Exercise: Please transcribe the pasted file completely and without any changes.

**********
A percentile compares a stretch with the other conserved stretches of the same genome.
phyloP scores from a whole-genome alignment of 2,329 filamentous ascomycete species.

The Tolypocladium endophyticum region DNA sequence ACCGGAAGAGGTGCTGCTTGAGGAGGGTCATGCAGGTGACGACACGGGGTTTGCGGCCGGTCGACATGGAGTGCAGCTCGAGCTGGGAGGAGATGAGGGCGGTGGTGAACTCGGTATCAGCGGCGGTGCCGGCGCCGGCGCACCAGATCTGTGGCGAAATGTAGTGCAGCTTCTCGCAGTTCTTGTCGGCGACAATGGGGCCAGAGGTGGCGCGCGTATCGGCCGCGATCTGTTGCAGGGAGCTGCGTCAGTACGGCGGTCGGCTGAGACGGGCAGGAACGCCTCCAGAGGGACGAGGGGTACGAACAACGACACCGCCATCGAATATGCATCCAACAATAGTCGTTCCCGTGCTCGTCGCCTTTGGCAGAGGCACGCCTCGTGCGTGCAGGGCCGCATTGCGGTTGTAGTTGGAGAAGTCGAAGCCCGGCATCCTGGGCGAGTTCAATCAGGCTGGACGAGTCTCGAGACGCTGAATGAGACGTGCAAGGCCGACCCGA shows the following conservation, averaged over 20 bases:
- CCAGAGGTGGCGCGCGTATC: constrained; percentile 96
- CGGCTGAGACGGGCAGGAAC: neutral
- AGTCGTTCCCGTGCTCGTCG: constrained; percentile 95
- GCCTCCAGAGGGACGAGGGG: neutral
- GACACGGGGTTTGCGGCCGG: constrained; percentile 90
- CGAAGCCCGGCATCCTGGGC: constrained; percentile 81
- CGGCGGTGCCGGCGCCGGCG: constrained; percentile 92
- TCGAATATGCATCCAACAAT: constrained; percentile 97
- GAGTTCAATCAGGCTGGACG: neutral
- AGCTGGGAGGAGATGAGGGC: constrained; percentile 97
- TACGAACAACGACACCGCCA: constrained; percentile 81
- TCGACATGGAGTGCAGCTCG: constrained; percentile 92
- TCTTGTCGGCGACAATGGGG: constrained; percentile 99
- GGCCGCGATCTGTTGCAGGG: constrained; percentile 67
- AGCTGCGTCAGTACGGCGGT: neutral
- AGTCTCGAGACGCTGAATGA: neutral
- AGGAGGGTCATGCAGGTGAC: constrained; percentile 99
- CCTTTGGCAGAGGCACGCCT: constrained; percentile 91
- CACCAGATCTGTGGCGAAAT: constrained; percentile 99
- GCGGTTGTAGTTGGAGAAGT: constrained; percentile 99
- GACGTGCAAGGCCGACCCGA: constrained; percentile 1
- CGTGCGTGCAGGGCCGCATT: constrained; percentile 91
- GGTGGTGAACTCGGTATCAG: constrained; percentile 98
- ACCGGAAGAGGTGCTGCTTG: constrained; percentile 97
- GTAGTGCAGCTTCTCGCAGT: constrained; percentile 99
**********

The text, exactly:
A percentile compares a stretch with the other conserved stretches of the same genome.
phyloP scores from a whole-genome alignment of 2,329 filamentous ascomycete species.

The Tolypocladium endophyticum region DNA sequence ACCGGAAGAGGTGCTGCTTGAGGAGGGTCATGCAGGTGACGACACGGGGTTTGCGGCCGGTCGACATGGAGTGCAGCTCGAGCTGGGAGGAGATGAGGGCGGTGGTGAACTCGGTATCAGCGGCGGTGCCGGCGCCGGCGCACCAGATCTGTGGCGAAATGTAGTGCAGCTTCTCGCAGTTCTTGTCGGCGACAATGGGGCCAGAGGTGGCGCGCGTATCGGCCGCGATCTGTTGCAGGGAGCTGCGTCAGTACGGCGGTCGGCTGAGACGGGCAGGAACGCCTCCAGAGGGACGAGGGGTACGAACAACGACACCGCCATCGAATATGCATCCAACAATAGTCGTTCCCGTGCTCGTCGCCTTTGGCAGAGGCACGCCTCGTGCGTGCAGGGCCGCATTGCGGTTGTAGTTGGAGAAGTCGAAGCCCGGCATCCTGGGCGAGTTCAATCAGGCTGGACGAGTCTCGAGACGCTGAATGAGACGTGCAAGGCCGACCCGA shows the following conservation, averaged over 20 bases:
- CCAGAGGTGGCGCGCGTATC: constrained; percentile 96
- CGGCTGAGACGGGCAGGAAC: neutral
- AGTCGTTCCCGTGCTCGTCG: constrained; percentile 95
- GCCTCCAGAGGGACGAGGGG: neutral
- GACACGGGGTTTGCGGCCGG: constrained; percentile 90
- CGAAGCCCGGCATCCTGGGC: constrained; percentile 81
- CGGCGGTGCCGGCGCCGGCG: constrained; percentile 92
- TCGAATATGCATCCAACAAT: constrained; percentile 97
- GAGTTCAATCAGGCTGGACG: neutral
- AGCTGGGAGGAGATGAGGGC: constrained; percentile 97
- TACGAACAACGACACCGCCA: constrained; percentile 81
- TCGACATGGAGTGCAGCTCG: constrained; percentile 92
- TCTTGTCGGCGACAATGGGG: constrained; percentile 99
- GGCCGCGATCTGTTGCAGGG: constrained; percentile 67
- AGCTGCGTCAGTACGGCGGT: neutral
- AGTCTCGAGACGCTGAATGA: neutral
- AGGAGGGTCATGCAGGTGAC: constrained; percentile 99
- CCTTTGGCAGAGGCACGCCT: constrained; percentile 91
- CACCAGATCTGTGGCGAAAT: constrained; percentile 99
- GCGGTTGTAGTTGGAGAAGT: constrained; percentile 99
- GACGTGCAAGGCCGACCCGA: constrained; percentile 1
- CGTGCGTGCAGGGCCGCATT: constrained; percentile 91
- GGTGGTGAACTCGGTATCAG: constrained; percentile 98
- ACCGGAAGAGGTGCTGCTTG: constrained; percentile 97
- GTAGTGCAGCTTCTCGCAGT: constrained; percentile 99